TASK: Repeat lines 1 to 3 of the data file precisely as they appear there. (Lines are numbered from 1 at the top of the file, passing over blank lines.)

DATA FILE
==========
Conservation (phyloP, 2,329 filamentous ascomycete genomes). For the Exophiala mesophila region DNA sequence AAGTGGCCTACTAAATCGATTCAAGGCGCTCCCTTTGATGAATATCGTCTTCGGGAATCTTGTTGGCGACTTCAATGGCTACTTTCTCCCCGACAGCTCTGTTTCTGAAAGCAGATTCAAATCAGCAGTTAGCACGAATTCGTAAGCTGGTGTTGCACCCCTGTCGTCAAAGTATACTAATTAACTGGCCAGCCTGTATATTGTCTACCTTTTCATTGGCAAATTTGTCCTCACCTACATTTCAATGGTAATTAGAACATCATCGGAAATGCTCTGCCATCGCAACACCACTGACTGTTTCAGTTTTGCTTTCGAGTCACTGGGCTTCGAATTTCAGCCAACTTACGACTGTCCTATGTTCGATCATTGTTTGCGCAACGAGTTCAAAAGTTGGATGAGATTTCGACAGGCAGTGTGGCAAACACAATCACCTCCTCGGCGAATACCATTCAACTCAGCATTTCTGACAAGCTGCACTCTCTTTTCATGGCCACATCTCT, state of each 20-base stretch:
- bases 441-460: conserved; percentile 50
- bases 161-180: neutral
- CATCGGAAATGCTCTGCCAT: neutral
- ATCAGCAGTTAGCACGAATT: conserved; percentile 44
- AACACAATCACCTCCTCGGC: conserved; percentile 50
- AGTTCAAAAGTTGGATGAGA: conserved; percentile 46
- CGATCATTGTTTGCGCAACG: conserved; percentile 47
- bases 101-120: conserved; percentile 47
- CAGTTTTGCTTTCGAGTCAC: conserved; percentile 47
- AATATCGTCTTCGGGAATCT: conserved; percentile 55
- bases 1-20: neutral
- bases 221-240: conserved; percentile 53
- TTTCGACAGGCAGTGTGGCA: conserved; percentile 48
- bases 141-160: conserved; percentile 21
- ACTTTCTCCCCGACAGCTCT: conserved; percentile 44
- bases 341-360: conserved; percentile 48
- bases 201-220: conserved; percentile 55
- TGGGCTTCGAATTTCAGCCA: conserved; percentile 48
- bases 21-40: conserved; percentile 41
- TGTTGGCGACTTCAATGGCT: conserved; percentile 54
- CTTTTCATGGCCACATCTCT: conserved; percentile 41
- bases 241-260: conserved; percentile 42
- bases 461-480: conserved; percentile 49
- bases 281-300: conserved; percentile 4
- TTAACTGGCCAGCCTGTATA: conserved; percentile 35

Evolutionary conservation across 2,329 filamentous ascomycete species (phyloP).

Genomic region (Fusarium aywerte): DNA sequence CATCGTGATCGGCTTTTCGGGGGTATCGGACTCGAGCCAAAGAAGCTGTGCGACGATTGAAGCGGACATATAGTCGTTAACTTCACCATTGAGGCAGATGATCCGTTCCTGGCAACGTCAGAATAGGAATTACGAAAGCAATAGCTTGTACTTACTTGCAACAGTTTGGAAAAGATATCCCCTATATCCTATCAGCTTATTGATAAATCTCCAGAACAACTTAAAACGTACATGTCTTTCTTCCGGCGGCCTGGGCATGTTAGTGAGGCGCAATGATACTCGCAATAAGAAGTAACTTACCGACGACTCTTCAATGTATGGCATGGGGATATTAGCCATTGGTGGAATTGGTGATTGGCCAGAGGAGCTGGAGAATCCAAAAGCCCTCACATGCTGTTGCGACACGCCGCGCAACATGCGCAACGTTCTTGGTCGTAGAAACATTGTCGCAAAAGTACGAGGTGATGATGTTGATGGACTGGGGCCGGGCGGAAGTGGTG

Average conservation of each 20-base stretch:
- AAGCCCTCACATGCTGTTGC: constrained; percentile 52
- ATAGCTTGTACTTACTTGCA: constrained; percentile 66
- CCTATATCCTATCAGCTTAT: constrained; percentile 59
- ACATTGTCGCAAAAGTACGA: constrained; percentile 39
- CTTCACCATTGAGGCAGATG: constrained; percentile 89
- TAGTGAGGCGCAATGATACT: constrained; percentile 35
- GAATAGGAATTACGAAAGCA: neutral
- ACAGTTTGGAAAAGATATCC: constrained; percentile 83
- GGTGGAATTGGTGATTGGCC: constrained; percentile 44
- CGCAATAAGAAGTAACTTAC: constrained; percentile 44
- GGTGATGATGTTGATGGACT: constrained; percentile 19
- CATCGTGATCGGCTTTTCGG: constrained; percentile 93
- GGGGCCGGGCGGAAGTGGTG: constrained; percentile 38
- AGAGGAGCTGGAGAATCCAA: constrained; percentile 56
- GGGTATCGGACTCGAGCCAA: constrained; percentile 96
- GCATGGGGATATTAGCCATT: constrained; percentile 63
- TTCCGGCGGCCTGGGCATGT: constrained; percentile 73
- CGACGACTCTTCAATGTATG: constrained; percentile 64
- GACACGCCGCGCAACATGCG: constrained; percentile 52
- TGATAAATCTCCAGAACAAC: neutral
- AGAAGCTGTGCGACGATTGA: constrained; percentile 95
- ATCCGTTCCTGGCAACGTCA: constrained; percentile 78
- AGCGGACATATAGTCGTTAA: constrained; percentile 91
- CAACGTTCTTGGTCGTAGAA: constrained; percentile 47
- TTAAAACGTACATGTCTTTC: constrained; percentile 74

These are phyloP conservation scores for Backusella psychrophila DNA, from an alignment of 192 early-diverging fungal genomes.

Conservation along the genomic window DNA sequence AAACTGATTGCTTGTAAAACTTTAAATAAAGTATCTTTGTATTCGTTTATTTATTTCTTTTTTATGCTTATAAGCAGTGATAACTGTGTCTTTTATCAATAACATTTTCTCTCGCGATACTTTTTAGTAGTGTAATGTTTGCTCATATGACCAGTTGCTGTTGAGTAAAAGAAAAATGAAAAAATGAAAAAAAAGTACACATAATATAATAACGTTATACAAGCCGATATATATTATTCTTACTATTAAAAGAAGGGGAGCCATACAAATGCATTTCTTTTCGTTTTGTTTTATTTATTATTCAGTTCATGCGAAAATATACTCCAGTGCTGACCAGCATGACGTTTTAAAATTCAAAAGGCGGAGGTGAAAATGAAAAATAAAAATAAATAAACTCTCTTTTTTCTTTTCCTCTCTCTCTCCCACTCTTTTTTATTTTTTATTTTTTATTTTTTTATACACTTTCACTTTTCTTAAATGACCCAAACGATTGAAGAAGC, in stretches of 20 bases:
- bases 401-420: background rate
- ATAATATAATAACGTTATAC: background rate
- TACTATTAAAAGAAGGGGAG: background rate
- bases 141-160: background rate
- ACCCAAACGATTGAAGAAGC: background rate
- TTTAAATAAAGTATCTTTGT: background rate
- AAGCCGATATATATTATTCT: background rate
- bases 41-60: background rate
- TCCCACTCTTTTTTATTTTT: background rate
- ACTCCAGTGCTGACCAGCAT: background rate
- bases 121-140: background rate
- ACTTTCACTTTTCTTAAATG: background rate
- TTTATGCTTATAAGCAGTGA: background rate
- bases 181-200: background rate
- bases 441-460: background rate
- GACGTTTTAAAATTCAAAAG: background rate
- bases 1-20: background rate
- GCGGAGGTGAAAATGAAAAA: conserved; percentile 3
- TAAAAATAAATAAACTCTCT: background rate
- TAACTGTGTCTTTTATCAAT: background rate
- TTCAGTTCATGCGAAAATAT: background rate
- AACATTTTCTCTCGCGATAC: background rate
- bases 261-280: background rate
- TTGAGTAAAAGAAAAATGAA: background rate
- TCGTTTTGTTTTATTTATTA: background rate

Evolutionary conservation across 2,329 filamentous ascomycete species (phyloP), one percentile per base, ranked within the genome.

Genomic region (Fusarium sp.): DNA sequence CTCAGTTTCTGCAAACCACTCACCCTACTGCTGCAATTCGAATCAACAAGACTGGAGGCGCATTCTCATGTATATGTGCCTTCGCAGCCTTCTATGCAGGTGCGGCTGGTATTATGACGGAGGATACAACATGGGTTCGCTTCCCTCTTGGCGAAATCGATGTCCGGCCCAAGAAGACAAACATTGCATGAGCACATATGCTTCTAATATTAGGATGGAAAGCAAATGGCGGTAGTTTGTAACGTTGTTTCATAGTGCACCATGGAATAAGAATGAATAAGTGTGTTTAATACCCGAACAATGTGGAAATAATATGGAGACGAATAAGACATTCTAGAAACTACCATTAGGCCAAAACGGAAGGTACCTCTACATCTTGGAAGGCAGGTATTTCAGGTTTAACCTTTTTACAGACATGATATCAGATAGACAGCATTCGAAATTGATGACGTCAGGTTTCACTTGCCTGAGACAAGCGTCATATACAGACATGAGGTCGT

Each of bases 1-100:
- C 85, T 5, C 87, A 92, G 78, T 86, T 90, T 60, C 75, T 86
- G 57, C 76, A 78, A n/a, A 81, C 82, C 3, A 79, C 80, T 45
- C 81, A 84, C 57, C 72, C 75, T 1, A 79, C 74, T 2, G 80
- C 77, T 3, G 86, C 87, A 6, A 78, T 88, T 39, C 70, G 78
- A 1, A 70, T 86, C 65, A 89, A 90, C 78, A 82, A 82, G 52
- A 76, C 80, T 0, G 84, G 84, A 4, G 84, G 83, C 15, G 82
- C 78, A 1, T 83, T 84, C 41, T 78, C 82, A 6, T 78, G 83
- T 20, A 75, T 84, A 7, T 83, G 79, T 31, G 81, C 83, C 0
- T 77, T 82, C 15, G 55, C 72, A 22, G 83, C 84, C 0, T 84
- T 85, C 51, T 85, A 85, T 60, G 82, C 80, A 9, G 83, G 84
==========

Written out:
Conservation (phyloP, 2,329 filamentous ascomycete genomes). For the Exophiala mesophila region DNA sequence AAGTGGCCTACTAAATCGATTCAAGGCGCTCCCTTTGATGAATATCGTCTTCGGGAATCTTGTTGGCGACTTCAATGGCTACTTTCTCCCCGACAGCTCTGTTTCTGAAAGCAGATTCAAATCAGCAGTTAGCACGAATTCGTAAGCTGGTGTTGCACCCCTGTCGTCAAAGTATACTAATTAACTGGCCAGCCTGTATATTGTCTACCTTTTCATTGGCAAATTTGTCCTCACCTACATTTCAATGGTAATTAGAACATCATCGGAAATGCTCTGCCATCGCAACACCACTGACTGTTTCAGTTTTGCTTTCGAGTCACTGGGCTTCGAATTTCAGCCAACTTACGACTGTCCTATGTTCGATCATTGTTTGCGCAACGAGTTCAAAAGTTGGATGAGATTTCGACAGGCAGTGTGGCAAACACAATCACCTCCTCGGCGAATACCATTCAACTCAGCATTTCTGACAAGCTGCACTCTCTTTTCATGGCCACATCTCT, state of each 20-base stretch:
- bases 441-460: conserved; percentile 50
- bases 161-180: neutral